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Stele

For other uses, see Stele (disambiguation). Several terms redirect here. For other uses of "Stela", see Stela (disambiguation). For the town, see Stelae (Crete). For the battle, see Battle of Stelai. For the Ten Commandments stone tablet, see Tablets of Stone.

A stele ( ), or occasionally stela (plural stelas or stelæ), when derived from Latin, is a stone or wooden slab, generally taller than it is wide, erected in the ancient world as a monument. The surface of the stele often has text, ornamentation, or both. These may be inscribed, carved in relief, or painted.

Stele N from Copán, Honduras, depicting King K'ac Yipyaj Chan K'awiil ("Smoke Shell"), as drawn by Frederick Catherwood in 1839
Stele to the French 8th Infantry Regiment. One of more than half a dozen steles located on the Waterloo battlefield.

Stelae were created for many reasons. Grave stelae were used for funerary or commemorative purposes. Stelae as slabs of stone would also be used as ancient Greek and Roman government notices or as boundary markers to mark borders or property lines. Stelae were occasionally erected as memorials to battles. For example, along with other memorials, there are more than half-a-dozen steles erected on the battlefield of Waterloo at the locations of notable actions by participants in battle.

Traditional Western gravestones may technically be considered the modern equivalent of ancient stelae, though the term is very rarely applied in this way. Equally, stele-like forms in non-Western cultures may be called by other terms, and the words "stele" and "stelae" are most consistently applied in archaeological contexts to objects from Europe, the ancient Near East and Egypt, China, and sometimes Pre-Columbian America.

Contents

The funerary stele of Thrasea and Euandria,c. 365 BC

Steles have also been used to publish laws and decrees, to record a ruler's exploits and honors, to mark sacred territories or mortgaged properties, as territorial markers, as the boundary steles of Akhenaton at Amarna, or to commemorate military victories. They were widely used in the ancient Near East, Mesopotamia, Greece, Egypt, Somalia, Eritrea, Ethiopia, and, most likely independently, in China and elsewhere in the Far East, and, independently, by Mesoamerican civilisations, notably the Olmec and Maya.

Stela of Iddi-Sin, King of Simurrum. It dates back to the Old Babylonian Period. From Qarachatan Village, Sulaymaniyah Governorate, Iraqi Kurdistan. The Sulaymaniyah Museum, Iraq.

The large number of steles, including inscriptions, surviving from ancient Egypt and in Central America constitute one of the largest and most significant sources of information on those civilisations, in particular Maya stelae. The most famous example of an inscribed stela leading to increased understanding is the Rosetta Stone, which led to the breakthrough allowing Egyptian hieroglyphs to be read. An informative stele of Tiglath-Pileser III is preserved in the British Museum. Two steles built into the walls of a church are major documents relating to the Etruscan language.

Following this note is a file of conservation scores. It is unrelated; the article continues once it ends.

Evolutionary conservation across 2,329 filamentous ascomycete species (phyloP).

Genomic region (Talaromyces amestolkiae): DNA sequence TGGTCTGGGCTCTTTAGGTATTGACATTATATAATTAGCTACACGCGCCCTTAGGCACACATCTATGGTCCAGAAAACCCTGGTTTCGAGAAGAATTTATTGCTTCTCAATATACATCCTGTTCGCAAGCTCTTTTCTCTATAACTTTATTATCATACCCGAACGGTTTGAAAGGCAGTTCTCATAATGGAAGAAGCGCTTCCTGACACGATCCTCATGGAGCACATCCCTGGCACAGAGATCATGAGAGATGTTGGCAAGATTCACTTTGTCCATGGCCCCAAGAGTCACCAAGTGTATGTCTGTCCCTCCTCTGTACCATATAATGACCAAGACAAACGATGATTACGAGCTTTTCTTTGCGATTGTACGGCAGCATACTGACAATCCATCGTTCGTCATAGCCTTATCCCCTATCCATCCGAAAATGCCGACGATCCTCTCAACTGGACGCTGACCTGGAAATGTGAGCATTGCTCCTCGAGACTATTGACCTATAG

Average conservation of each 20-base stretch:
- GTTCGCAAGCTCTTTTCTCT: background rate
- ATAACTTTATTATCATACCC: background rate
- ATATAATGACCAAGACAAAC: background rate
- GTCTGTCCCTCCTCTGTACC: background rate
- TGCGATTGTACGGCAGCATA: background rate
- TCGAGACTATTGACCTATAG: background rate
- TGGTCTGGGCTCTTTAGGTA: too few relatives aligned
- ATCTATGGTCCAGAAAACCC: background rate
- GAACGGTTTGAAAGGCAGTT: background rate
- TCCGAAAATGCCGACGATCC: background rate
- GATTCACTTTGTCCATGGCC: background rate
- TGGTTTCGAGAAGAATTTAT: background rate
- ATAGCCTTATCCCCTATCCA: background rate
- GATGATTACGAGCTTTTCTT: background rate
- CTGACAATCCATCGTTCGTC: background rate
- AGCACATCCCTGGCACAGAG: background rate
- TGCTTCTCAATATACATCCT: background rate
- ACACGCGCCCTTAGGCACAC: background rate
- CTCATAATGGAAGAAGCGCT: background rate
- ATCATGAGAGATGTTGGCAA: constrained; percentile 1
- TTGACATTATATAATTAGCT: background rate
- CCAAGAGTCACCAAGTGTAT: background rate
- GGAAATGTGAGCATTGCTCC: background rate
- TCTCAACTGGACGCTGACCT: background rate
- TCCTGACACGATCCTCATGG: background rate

Standing stones (menhirs), set up without inscriptions from Libya in North Africa to Scotland, were monuments of pre-literate Megalithic cultures in the Late Stone Age. The Pictish stones of Scotland, often intricately carved, date from between the 6th and 9th centuries.

An obelisk is a specialized kind of stele. The Insular high crosses of Ireland and Britain are specialized steles. Totem poles of North and South America that are made out of stone may also be considered a specialized type of stele. Gravestones, typically with inscribed name and often with inscribed epitaph, are among the most common types of stele seen in Western culture.

Most recently, in the Memorial to the Murdered Jews of Europe in Berlin, the architect Peter Eisenman created a field of some 2,700 blank steles. The memorial is meant to be read not only as the field, but also as an erasure of data that refer to memory of the Holocaust.

Egypt

Egyptian hieroglyphs on an Egyptian funerary stela in Manchester Museum

Egyptian steles (or Stelae, Books of Stone) have been found dating as far back as the First Dynasty of Egypt. These vertical slabs of stone are used as tombstones, for religious usage, and to mark boundaries, and are most commonly made of limestone and sandstone, or harder kinds of stone such as granite or diorite, but wood was also used in later times.

Stele fulfilled several functions. There were votive, commemorative, and liminal or boundary stelae, but the largest group was the tomb stelae. Their picture area showed the owner of the stele, often with his family, and an inscription listed the name and titles of the deceased after a prayer to one, or several, of the gods of the dead and request for offerings. Less frequently, an autobiographical text provided additional information about the individuals life.

In the mastaba tombs of the Old Kingdom (2686 - 2181 BC), stelae functioned as false doors, symbolizing passage between the present and the afterlife, which allowed the deceased to received offerings. These were both real and represented by formulae on the false door.